2. Ammo availability. .223 is cheap and is being manufactured by the boatload. .308 never really caught on as either a military rifle cartridge or a commercial hunting cartridge. .308 A/K/A 7.62mm NATO is a great medium machine gun cartridge, and a decent (if not spectacular) sniper rifle cartridge, but those are specialist applications – AFAIK all of the countries that once used the 7.62mm for their battle rifles have given them up over the past 20 years and all of those countries use the new NATO standard cartridge, 5.56mm NATO A/K/A .223 Remington.
Not that I wouldn't mind seeing some competitively priced .308 caliber ARs out there, but I don't think they'll overtake the popularity of the .223.
.308 is the most popular hunting cartridge in the world.
Scandinavians use it for moose, apparently.
Martin Albright wrote:
"2. Ammo availability. .223 is cheap and is being manufactured by the boatload. .308 never really caught on as either a military rifle cartridge or a commercial hunting cartridge. "
Do you know why the FN-FAL is nicknamed "The Free World's Right Arm?" Something like 93 countries adopted it as their official service rifle, is why.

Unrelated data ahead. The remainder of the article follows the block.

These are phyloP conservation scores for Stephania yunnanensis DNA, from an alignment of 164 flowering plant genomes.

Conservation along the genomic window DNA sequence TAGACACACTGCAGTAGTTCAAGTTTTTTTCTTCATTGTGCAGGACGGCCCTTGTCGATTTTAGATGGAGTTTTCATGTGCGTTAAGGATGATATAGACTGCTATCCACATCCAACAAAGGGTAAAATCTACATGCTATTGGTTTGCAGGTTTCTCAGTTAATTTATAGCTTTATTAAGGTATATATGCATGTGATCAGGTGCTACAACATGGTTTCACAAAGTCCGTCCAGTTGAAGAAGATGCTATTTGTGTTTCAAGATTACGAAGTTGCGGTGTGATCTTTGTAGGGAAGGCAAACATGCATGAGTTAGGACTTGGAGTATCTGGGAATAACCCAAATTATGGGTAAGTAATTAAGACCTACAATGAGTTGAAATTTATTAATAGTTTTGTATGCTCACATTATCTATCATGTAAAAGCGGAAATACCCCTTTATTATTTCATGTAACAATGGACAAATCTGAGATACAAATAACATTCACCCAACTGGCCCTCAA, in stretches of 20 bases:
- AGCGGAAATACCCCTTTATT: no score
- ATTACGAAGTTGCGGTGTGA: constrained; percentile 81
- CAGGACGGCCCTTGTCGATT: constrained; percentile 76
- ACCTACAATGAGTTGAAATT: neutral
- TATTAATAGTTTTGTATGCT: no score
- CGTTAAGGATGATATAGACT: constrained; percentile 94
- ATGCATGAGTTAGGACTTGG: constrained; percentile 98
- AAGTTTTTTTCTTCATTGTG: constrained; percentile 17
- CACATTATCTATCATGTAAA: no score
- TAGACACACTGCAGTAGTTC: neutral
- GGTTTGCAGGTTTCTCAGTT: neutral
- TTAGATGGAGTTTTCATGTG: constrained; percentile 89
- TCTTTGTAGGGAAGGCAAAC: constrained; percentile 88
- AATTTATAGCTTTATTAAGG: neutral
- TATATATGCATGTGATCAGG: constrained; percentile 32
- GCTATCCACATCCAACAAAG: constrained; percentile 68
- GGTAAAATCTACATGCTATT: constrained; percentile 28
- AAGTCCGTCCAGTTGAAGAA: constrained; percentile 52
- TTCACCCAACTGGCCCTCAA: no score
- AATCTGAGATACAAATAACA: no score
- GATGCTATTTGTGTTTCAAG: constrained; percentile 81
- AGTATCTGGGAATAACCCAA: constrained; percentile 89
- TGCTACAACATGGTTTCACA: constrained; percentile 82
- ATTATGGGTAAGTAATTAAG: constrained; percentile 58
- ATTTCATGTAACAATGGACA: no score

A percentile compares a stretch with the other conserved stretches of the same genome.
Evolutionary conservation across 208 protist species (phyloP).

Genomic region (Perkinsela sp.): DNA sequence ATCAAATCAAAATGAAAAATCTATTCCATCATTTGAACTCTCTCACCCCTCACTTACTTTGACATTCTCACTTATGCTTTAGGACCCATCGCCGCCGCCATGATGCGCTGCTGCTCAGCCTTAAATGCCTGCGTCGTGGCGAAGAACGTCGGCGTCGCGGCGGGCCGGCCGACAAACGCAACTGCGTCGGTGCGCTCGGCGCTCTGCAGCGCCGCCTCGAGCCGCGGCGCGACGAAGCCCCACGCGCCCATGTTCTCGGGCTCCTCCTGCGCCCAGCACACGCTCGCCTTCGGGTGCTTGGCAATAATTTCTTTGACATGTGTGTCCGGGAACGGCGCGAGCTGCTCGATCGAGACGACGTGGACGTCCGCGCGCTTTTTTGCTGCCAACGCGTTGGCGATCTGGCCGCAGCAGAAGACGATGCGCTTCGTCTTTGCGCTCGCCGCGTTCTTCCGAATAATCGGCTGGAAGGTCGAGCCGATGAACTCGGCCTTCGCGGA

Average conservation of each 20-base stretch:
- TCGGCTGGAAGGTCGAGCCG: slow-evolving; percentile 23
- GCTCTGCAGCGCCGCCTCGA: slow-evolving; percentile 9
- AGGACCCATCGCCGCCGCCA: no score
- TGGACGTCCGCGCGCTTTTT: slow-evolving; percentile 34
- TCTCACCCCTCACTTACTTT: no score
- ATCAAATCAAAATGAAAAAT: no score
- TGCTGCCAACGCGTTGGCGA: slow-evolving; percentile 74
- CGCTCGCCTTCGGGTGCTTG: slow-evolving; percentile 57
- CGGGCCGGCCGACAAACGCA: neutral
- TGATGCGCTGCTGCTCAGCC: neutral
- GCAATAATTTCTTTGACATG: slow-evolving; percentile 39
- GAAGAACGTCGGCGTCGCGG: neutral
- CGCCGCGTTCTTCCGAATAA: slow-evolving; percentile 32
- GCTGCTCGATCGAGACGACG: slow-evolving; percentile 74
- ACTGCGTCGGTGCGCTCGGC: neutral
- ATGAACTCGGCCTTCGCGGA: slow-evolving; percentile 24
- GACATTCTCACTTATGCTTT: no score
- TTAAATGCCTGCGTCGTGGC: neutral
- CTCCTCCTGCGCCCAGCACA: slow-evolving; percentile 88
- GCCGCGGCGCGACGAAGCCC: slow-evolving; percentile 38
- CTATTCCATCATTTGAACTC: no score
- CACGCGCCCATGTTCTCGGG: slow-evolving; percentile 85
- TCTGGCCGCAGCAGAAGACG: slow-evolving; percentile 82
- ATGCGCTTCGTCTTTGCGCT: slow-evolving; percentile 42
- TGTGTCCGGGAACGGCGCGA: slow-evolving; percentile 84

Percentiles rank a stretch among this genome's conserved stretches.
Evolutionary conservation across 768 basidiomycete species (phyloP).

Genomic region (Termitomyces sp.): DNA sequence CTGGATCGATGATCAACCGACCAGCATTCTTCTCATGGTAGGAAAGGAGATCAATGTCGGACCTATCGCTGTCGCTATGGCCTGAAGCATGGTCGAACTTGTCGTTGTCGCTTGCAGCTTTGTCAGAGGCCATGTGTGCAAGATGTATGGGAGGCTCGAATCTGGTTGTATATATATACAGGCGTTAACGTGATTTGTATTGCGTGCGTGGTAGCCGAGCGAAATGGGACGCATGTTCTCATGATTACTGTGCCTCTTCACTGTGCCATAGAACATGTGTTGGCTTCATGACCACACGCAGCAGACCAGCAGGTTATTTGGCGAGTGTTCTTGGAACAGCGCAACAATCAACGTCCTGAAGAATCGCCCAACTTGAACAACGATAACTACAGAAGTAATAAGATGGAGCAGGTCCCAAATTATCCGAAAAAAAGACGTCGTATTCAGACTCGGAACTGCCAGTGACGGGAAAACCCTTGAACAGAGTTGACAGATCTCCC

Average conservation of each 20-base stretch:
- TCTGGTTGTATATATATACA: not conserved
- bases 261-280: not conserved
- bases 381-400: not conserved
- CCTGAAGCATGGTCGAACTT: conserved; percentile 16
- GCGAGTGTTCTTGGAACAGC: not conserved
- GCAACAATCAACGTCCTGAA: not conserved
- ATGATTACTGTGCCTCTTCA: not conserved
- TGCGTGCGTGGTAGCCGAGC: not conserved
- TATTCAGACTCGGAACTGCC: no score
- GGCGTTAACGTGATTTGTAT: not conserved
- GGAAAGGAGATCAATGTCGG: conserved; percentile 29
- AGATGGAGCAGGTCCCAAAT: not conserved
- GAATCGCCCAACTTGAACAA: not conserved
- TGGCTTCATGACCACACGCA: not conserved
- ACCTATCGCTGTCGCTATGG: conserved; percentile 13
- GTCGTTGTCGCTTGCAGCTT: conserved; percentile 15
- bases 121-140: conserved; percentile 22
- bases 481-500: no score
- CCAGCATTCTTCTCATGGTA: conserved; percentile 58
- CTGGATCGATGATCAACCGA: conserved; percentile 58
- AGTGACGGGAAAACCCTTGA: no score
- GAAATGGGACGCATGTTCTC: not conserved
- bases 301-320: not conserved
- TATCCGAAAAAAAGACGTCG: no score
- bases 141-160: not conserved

Are you aware that Col. Jeff Cooper specifically chose the .308 for his "scout rifle" concept because it is a caliber that can be found, literally, on every single continent on Earth?
I have personally used up entire cases of military surplus .308 ammo from Venezuela, South Africa, and Portugal, as well as commercial ammo made in Russia, Serbia, South Africa, and Mexico.
That includes South America, Africa, Europe, and North America.
I currently own rifles that shoot .308 ammo that were manufactured in China, India, the US, and one .308 rifle made out of parts from Brazil, Austria, USA, and South Africa.
A .308 (or 7.62 NATO) ‘carbine’ makes more sense than does one in .223 (or 5.56 NATO). The whole problem with the 5.56 M4 carbine concept is that it absolutely kills bullet muzzle velocity, and therefore downrange energy of the 5.56 round. And velocity, or potential velocity, is about the only thing the 5.56 has going for it in terms of tactical effectiveness, IMO.